So when a client asks me this, I say, no and explain why it’s problematic. But if they ever want to send me a draft to review for estimating purposes, that is actually helpful.

6. “Can you make it look just like this?”

Clients may ask you to make a logo or a design “look just like this.”

They may say this because they think they are trying to be helpful by bringing you the solution. They don’t realize their personal tastes are subjective and may not be appealing to their target audience, which is who you’re actually designing for.

But what works for another company’s branding doesn’t necessarily work for another. What they think about another company’s design may be that the design is on target for that brand.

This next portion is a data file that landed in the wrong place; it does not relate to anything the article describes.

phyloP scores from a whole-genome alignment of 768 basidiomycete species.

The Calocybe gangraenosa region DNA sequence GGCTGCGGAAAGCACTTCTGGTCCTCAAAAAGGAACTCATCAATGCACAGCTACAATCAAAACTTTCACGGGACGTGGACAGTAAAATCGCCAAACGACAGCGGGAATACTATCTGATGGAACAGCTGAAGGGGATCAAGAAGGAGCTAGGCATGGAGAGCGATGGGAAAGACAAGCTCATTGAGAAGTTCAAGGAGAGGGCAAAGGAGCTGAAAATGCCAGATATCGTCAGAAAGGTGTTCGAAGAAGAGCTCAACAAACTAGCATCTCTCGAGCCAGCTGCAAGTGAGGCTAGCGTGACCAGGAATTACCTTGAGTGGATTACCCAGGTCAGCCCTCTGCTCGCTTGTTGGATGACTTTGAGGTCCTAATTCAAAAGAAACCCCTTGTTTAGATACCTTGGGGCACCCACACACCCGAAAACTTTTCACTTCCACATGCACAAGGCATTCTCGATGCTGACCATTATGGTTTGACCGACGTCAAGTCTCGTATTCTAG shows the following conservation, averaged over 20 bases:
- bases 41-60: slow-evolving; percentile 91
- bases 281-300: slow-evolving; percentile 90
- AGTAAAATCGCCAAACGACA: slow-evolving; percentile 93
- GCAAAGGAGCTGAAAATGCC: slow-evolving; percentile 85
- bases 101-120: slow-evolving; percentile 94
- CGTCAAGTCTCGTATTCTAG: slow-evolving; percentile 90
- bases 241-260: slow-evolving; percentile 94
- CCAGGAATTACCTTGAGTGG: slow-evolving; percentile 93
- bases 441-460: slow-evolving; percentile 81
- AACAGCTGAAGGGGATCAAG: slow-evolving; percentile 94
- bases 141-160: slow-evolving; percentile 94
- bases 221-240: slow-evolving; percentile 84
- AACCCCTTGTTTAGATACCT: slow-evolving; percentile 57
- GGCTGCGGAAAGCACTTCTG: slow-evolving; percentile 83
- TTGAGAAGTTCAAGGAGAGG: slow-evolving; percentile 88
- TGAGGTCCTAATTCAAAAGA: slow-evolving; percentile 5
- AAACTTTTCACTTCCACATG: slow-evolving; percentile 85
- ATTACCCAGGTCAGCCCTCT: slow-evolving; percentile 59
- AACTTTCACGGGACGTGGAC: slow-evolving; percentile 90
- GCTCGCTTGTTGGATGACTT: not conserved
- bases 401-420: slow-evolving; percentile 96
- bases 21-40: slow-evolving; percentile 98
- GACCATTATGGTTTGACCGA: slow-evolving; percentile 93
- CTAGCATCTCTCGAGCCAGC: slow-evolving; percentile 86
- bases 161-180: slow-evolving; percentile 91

Plus, there’s a thing such as copyright infringement. So you’ve got to educate them about this.

7. “Can you use these images I found online?”

“Can you use these images I found online?”

A client reveals they just found images from a Google images search. I can hear you screaming. They won’t be high enough resolution for print, first off.

But there’s a bigger issue here—copyright.

We must educate clients about this before the design process. Tell them where they can legally find images online or that you will find them.

It’s also a good idea to protect yourself from these situations too. I have to preface this with “I am not a lawyer.” But in my contracts, I say that clients must have gotten permission to use any copy or images they send me.

8. “It shouldn’t take long.”